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Tool Talk logoBy Jon Eakes

Spring Line-up



Running Wires

I don't usually have a lot of tools for people who run wires and when this one showed up on my doorstep it looked too simple to be really useful. So I sent it out on sites with a few different electricians... and had a real problem getting it back. This simple bracket hooks over wood or metal studs with ease. If there is a sliding problem, there is a hole for a quick screw to hold it in place. Then you simply put any wire reel - from heavy metal shielded cable to telephone wire (or flexible plumbing reel) - on the shaft and pull away. It takes up almost no space and is built solid. My testers loved it, and the $35 price tag, too. The inventor does not have any good distribution yet, but you can get the Reel-EZ on-line by digging through the strange Web site www.UnSeenOnTv.com.

New Meters
While I am onto electricity, I really liked this new little under-$40 meter from Ideal that covers just about every base you might want to cover in construction and renovation. It handles AC and DC, both voltage and current, and of course it has a continuity testing ohm meter. It also deals with capacitance, frequency and even temperature, from -20C to 750C (-4F to 1382F) - enough to know whether you have either an overheated connection or a an air leak in a cold wall. Visit www.idealindustries.com.

Two Mounts, One Motor
It took a long time for manufacturers to understand that we didn't really want to have to choose between a fixed-based router and a plunge-base router when, in fact, we wanted both for less than the price of two machines. So now it is pretty common to find Multi-Base router kits, allowing you to fix one base under a table arrangement and simply pop the motor out to put it into your versatile hand-held plunging base.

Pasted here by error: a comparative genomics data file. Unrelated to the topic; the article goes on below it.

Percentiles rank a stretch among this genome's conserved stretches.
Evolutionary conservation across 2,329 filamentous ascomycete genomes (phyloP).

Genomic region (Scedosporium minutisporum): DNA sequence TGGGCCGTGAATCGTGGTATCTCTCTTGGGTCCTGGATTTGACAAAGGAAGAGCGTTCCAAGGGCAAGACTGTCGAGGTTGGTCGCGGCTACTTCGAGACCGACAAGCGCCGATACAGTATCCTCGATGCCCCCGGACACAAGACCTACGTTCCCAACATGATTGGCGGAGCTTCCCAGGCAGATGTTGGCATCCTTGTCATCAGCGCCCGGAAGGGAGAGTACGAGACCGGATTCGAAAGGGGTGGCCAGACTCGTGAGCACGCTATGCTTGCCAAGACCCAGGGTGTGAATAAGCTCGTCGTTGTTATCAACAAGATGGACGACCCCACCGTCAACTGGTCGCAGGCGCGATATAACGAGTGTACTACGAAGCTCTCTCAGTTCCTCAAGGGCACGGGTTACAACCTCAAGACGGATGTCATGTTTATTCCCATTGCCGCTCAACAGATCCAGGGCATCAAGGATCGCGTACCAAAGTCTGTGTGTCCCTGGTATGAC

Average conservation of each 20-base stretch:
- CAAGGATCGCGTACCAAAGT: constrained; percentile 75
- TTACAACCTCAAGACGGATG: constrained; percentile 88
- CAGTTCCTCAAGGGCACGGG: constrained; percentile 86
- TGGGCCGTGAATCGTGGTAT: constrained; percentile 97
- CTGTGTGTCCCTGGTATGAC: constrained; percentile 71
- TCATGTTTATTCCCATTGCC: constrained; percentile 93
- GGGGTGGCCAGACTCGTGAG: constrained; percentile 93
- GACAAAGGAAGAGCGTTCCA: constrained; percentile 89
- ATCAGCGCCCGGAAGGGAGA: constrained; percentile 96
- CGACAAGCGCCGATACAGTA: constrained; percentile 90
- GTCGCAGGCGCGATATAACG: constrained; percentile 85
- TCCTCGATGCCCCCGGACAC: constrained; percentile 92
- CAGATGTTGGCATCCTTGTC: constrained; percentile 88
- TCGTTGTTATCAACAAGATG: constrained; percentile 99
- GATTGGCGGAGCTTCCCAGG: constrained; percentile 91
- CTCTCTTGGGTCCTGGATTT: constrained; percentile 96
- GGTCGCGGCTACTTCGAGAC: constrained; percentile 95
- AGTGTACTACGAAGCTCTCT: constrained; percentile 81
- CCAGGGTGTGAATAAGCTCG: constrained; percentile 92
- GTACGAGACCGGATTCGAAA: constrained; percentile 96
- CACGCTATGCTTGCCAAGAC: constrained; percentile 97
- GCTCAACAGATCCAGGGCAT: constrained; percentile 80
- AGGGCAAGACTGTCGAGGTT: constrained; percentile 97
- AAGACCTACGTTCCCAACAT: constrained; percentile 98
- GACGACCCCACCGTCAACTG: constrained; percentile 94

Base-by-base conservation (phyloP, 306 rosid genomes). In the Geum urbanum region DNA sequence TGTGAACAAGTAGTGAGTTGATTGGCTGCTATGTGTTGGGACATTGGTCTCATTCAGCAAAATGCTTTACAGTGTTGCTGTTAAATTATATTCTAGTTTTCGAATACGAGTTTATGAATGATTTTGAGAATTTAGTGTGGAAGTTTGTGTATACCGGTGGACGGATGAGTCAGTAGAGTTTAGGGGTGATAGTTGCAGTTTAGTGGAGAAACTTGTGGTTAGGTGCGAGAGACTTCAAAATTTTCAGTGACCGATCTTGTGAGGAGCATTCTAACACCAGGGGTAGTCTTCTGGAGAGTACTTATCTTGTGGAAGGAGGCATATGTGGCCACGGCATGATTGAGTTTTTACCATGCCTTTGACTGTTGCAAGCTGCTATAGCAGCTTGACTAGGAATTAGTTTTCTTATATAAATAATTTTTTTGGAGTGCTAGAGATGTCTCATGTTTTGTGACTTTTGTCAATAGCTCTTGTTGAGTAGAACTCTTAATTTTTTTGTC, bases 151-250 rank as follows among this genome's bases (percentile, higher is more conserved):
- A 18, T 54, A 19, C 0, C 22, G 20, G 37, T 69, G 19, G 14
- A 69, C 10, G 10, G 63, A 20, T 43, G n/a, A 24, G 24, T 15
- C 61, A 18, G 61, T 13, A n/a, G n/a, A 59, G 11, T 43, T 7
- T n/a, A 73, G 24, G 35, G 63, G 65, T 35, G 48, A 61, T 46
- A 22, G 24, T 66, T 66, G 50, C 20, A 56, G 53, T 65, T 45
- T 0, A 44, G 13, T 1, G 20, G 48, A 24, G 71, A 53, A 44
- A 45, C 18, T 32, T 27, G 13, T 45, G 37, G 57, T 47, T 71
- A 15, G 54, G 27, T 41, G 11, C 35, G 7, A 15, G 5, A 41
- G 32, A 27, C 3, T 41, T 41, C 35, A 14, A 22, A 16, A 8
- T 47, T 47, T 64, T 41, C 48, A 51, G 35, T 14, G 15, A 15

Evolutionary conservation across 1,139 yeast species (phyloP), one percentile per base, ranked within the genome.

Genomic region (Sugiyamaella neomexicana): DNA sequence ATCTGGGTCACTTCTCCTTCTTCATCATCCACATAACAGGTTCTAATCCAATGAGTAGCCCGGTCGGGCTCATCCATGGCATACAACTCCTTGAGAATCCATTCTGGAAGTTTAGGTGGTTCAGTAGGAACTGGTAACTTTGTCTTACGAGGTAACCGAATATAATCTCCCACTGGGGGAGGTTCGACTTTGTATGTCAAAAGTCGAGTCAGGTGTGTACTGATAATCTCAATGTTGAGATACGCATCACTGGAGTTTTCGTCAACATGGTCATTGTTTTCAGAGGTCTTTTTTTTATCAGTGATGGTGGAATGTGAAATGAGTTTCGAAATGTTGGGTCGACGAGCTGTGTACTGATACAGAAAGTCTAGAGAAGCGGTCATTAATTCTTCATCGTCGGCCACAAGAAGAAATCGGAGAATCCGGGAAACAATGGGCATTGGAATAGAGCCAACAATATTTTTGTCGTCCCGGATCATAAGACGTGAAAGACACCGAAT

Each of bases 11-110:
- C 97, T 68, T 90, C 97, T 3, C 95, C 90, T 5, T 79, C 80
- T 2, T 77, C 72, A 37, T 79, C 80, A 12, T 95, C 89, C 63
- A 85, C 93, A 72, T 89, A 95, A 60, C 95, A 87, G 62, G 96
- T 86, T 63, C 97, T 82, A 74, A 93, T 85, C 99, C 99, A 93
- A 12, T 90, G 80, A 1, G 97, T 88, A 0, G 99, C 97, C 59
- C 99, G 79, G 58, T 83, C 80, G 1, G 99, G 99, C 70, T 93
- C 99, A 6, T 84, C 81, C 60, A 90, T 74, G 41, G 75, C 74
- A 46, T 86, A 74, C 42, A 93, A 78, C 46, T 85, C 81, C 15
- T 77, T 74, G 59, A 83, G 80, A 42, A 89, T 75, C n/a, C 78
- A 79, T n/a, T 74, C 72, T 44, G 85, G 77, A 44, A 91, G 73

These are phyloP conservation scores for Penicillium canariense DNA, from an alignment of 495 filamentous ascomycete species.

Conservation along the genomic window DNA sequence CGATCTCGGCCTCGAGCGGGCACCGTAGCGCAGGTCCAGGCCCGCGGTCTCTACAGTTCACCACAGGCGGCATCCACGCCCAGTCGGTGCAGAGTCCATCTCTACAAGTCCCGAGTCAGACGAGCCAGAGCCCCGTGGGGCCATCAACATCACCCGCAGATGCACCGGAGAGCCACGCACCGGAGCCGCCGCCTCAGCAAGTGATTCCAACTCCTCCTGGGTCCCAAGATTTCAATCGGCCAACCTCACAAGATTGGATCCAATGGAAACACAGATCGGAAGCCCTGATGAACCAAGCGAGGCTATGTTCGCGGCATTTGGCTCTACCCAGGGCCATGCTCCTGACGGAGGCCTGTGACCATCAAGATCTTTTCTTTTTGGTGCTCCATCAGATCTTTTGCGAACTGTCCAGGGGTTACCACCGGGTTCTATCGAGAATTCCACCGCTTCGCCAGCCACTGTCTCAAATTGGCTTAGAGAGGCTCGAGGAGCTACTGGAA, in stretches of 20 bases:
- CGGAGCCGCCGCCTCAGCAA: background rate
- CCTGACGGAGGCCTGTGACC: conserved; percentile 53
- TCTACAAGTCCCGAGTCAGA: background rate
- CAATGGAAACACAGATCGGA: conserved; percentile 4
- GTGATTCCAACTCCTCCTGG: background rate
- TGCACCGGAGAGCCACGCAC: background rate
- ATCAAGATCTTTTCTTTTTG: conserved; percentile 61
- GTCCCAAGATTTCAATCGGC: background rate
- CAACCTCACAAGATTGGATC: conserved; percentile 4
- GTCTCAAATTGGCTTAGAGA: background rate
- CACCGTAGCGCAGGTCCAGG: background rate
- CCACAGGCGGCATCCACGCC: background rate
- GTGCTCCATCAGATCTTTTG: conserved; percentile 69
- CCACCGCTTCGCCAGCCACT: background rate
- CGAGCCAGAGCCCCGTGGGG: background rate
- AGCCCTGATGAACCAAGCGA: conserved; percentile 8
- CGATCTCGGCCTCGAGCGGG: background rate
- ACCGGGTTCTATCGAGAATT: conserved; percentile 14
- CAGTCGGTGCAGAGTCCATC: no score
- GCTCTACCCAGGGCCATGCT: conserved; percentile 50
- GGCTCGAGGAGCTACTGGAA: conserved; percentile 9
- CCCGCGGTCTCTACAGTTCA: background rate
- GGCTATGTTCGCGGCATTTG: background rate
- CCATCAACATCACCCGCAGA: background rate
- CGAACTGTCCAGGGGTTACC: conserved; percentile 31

I own a lot of routers of various sizes and from a variety of manufacturers, yet I was delighted with this new Milwaukee Multi-Base kit as it seems to me to have kept the best of longstanding technology together with new refined ideas. There is nothing strikingly new, except perhaps its very smooth plunge action. I was delighted to find the very low dual handles on the fixed base, which I think gives far greater control than D handles, and the appropriately raised but still well designed grips on the plunging router. The motor has a quick release to get in and out of the base or make large adjustments rapidly and, of course, all the very fine adjustments and stops you have come to expect.
One nice addition is the ability to access the depth adjustment through the face plate with an extension wrench, which means by cutting an appropriate hole in your router table, you now have above-the-table depth adjustment.
The soft start won't jerk the tool out of your hand, the variable speed adjustment allows matching the operation to the material being cut, and the built-in feedback control actually maintains your set speed as cutting resistance varies. Milwaukee has brought out a very respectable tool with all the right features. Visit www.MilwaukeeConnect.com.

Sitting Down with Power Tools
You don't have to be bound to a wheelchair to want to sit down to work on something like a lathe but, until now, no one made lower- to-the-ground stationary tools. Although there are a few complications, it is basically a question of making a shorter base to existing tools - and the very solid General Tool company finally listened to one insistent man who refused to let his newly acquired wheelchair stop him from working with wood. They now have a whole line of wheelchair-accessible stationary tools that they call Access - their standard industrial quality machines with lower tables. Visit www.General.ca.


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